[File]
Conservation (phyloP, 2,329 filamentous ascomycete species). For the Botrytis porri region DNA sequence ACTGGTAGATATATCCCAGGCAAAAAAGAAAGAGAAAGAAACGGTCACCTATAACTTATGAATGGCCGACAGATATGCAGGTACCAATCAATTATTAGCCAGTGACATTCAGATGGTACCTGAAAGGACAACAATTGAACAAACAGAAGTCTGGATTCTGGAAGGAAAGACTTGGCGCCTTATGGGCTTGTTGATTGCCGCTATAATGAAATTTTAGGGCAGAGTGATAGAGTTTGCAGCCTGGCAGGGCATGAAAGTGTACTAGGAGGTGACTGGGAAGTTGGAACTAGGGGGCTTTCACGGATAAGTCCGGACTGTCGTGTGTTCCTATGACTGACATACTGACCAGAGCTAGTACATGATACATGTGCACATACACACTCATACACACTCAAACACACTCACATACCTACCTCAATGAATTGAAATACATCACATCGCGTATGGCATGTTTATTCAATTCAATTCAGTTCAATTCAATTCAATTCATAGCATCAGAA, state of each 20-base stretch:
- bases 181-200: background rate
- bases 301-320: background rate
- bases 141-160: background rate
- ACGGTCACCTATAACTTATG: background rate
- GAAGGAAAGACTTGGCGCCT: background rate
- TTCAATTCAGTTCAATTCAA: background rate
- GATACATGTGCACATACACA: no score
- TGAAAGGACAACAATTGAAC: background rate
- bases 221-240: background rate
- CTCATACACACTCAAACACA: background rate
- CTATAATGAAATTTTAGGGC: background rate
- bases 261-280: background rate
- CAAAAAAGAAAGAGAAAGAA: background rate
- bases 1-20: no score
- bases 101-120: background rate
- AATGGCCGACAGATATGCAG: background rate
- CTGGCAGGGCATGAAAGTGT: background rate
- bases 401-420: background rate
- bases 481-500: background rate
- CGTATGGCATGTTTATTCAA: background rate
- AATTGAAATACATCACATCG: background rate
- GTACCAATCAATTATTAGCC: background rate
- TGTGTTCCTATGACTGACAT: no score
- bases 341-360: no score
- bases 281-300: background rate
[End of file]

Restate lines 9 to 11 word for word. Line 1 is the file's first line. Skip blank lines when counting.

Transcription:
- TGAAAGGACAACAATTGAAC: background rate
- bases 221-240: background rate
- CTCATACACACTCAAACACA: background rate